U.S. Coast Guard Aviation History

Historic Photo Gallery, Volume 2

1942-1945 

Coast Guard's first Helicopter Detachment at Sikorsky HQ, 1943 

The first Coast Guard helicopter pilots, airmen &
 ground support personnel, 7 July 1943 at Sikorsky's helicopter airport.
Click here for a higher-resolution copy of this image.



Coast Guard Grumman flying a Neutrality Patrol over New York City

No official caption/date/photo number; photographer not listed.

A Coast Guard Grumman J4F Widgeon on patrol over New York City.  The Coast Guard, along with the Navy, enforced the nation's neutrality laws after the start of World War II in 1939.



Grumman J4F in her early war paint scheme

No official caption/date; photo number 8584; photographer not listed.

This photograph is of a Coast Guard Grumman J4F Widgeon in an early wartime paint scheme.  On 1 August 1942 a Coast Guard J4F flown by CAP Henry White attacked a U-boat running on the surface off the coast of Louisiana with a single depth charge that was strapped under the wing.  The submarine crash dived but the depth charge hit and exploded near where the U-boat submerged.  After the war the Navy credited White and his crewman, RM1/c George H. Boggs, Jr., with sinking the U-166, which had vanished in the Gulf around the time of White's attack.  The credit was erroneous, however, as White and Boggs had attacked the U-171, causing no damage.  Click here for more information.



Kingfisher O2U floatplanes ready for patrol.

Original caption: 'SEA BIRDS' WITH A STING.  Wings of the fighting U.S. Coast Guard, these 'Sea Birds', pack a sting -- powerful depth charges -- for enemy submarines molesting United Nations' convoys.  Photographer at an East Coast air base, the Coast Guard planes are about to take off on convoy patrol."  No photo number/date; photographer not listed.

Four Chance Vought O2U-3 Kingfishers based at Air Station Salem prepare to depart for a patrol off the Massachusetts' coast.  Note the Grumman JRF Goose at the end of the flight line.





O2U Kingfisher at Air Station Salem, circa 1943.

No official caption/date/photo number; photographer not listed.

Chance Vought O2U-3 on the seaplane ramp at Air Station Salem.


Personnel of Air Station Elizabeth City

No official caption/date/photo number; photographer not listed.

Air Station Elizabeth City muster, probably late 1942/early 1943.  The station was under the command of Richard L. Burke.  Photo from Richard L. Burke file.



Air Station Port Angeles preheats the engines of a JRF before a patrol

No official caption/date/photo number; photographer not listed.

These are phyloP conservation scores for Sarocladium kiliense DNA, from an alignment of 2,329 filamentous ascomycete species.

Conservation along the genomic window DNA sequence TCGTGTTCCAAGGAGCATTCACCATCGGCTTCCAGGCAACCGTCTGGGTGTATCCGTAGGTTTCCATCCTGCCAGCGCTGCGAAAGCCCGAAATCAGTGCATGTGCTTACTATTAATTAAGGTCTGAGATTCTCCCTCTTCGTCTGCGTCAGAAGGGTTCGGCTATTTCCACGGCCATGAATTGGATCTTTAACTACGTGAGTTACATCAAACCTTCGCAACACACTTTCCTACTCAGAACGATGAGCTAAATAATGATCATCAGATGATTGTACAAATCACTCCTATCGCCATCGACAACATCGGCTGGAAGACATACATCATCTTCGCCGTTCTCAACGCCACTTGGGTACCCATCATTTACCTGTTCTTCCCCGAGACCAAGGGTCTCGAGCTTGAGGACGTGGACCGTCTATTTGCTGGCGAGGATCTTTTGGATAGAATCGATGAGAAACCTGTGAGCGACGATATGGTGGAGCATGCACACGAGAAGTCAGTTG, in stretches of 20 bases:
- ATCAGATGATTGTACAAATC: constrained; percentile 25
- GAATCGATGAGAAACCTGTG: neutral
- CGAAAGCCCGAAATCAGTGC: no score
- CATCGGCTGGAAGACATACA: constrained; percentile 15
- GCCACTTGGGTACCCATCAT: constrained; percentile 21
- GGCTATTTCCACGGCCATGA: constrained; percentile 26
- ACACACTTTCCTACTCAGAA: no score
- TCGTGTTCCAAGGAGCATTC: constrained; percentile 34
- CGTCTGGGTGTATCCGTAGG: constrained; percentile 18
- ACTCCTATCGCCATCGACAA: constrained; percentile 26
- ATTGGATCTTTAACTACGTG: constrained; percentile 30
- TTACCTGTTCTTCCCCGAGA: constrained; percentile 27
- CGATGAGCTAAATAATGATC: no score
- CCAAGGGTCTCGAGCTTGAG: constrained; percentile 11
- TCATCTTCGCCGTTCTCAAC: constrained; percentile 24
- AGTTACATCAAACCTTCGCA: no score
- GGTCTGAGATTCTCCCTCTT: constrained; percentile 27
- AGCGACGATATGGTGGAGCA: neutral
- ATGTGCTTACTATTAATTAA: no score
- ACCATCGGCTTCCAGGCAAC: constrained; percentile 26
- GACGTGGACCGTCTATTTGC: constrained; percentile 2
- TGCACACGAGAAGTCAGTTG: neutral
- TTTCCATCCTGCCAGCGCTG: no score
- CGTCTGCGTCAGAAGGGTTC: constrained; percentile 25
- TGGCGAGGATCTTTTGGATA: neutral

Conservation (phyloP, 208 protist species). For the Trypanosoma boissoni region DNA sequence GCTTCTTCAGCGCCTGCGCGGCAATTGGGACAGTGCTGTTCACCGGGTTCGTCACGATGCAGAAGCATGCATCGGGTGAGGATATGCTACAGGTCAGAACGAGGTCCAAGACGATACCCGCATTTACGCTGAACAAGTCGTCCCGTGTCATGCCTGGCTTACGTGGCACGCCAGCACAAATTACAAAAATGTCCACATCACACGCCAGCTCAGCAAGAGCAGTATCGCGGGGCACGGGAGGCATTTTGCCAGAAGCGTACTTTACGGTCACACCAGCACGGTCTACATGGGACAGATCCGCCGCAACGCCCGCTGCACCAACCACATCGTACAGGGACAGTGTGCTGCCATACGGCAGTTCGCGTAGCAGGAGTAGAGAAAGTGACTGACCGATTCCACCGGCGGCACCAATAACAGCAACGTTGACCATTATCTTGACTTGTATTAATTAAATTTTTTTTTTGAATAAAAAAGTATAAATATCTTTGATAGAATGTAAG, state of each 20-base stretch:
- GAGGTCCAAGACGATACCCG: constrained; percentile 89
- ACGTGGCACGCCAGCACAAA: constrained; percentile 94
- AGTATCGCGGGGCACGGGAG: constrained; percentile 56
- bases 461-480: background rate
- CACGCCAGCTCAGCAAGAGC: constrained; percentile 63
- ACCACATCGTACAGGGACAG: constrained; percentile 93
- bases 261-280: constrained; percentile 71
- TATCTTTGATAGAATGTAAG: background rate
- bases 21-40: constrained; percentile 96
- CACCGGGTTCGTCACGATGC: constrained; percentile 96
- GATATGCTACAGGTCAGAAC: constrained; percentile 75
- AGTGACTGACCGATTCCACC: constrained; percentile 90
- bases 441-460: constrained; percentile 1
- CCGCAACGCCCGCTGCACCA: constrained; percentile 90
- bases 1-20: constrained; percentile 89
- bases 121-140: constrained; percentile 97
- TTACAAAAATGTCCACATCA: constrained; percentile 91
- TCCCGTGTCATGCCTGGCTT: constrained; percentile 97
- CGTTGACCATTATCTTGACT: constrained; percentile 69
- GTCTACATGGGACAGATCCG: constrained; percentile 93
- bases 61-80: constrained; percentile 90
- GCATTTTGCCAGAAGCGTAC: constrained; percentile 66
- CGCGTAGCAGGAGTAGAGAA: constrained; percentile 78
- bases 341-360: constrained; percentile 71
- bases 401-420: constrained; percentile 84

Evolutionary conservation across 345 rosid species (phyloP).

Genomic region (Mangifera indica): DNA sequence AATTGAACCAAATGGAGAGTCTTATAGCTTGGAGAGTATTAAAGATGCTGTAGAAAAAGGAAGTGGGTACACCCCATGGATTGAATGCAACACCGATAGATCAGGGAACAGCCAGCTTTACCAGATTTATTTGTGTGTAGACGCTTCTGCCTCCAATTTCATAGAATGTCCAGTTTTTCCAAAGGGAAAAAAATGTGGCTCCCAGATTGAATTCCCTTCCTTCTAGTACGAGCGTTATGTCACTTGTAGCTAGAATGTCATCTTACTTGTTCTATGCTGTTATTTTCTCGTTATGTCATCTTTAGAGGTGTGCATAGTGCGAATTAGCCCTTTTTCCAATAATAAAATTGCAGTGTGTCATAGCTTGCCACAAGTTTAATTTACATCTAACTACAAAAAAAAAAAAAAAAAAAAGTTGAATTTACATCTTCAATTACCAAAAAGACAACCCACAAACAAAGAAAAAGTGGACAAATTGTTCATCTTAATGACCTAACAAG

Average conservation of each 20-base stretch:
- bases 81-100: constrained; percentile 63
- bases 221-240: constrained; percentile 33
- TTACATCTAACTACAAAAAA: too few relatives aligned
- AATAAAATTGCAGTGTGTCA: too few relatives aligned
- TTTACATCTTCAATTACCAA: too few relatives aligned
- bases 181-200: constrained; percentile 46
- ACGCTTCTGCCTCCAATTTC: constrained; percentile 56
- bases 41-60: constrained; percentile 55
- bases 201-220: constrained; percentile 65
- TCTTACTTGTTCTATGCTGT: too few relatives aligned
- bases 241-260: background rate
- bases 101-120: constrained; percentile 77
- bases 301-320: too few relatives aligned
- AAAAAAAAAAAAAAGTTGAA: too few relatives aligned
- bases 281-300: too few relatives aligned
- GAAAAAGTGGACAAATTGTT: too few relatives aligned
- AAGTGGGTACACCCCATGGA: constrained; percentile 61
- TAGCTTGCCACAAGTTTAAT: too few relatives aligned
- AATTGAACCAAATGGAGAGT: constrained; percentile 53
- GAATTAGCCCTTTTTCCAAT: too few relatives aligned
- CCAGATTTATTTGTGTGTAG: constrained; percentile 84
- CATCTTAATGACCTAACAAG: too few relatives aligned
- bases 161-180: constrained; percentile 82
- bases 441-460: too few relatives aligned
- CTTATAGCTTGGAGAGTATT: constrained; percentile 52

Pre-heating the engines of a Grumman JRF Goose prior to a patrol from
Air Station Port Angeles, probably late 1942/early 1943.



USS Northland with a Grumman JF2 aft

Original caption: 'The USS NORTHLAND in the icepack off of the NE coast of Greenland.: Photo dated August 1944; Photo No. 516; photo by J. E. Young.

Although this photo dates from a later year, the general placement of the Northland's aircraft would have been similar during her ill-fated patrol with LT John A. Pritchard and RM1 Benjamin Bottoms on board as part of the cutter's aviation detachment.
 



LT John A. Pritchard prepares to fly the Northland's JF2

Original caption: "READY FOR THE JOB--Coast Guard Lieutenant John A. Pritchard Jr. stands alert as his plane is readied aboard the Coast Guard Cutter NORTHLAND.  His heavy clothing stood him in good stead, when, after landing his aircraft, he was forced to trudge four miles over the icy terrain to reach the Army fliers, all of whom were suffering intensely from cold and hunger."; photo not dated; Photo No. (Rel. No.) 06-19-43 (02); photographer not listed.

LT Pritchard and his aircrewman RM1 Benjamin Bottoms perished on a rescue flight in Greenland in November, 1942.  They flew a Grumman J2F from the USCGC Northland (see next photo).  Click on their names for more information: LT Pritchard and RM1 Bottoms.



Grumman J2F departs CGC Northland

Original caption: "THE TAKE OFF: The Coast Guard amphibian plane (J2F) has been put over the side, and Lieutenant John A. Pritchard, Jr. and Radioman Benjamin A. Bottoms, ready for the take-off, scan the Greenland icebergs over which they have spent so many hours of hazardous flying in their single-engine plane.  They successfully rescued two of the U.S. Army fliers and met their death in an attempt to rescue the [sic] third flier."; no date; Photo No. (Rel. No.) 06-19-43 (03); photographer not listed.



Coast Guard PBYs on patrol over Greenland

No official caption/date/photo number; photographer not listed.

Coast Guard PBYs on patrol over Greenland waters.




A Coast Guard PBY in Greenland

No official caption/date/photo number; photographer not listed.

Coast Guard PBY at an air base in Greenland. 



Air Station Kodiak PBY and crew

No official caption/date/photo number; photographer not listed.

A Coast Guard PBY and crew at Air Station Kodiak, circa 1943.



A Martin PBM seaplane

No official caption/date/photo number; photographer not listed.

A Coast Guard PBM, aircrew and support personnel, circa 1943.



The rescue of the U-701 survivors.

No official caption/date/photo number; photographer not listed.

A collage of photos showing CDR Richard Burke and his rescue of the surviving crewmen of the German submarine U-701, sunk off the North Carolina coast on 7 July 1942 by an Army Air Force A-29.  The men had been in the water for days before they were located and during that period 12 of the 19 U-boat survivors perished.  Burke piloted CGAS Elizabeth City's Hall PH flying boat to effect the rescue of the remaining seven.  Photo from Richard L. Burke file.



Hall PH2 conducts a medical evacuation

No caption/date/photo number; photographer not listed.

Debarking a U-701 survivor from a Hall PH-2 flying boat flown by Richard Burke, commanding officer of Air Station Elizabeth City.  Navy Department photo; "Office of Public Relations, Hdq., Fifth Naval District, N.O.B. Norfolk, VA"; from Richard Burke collection.



Commander Frank Erickson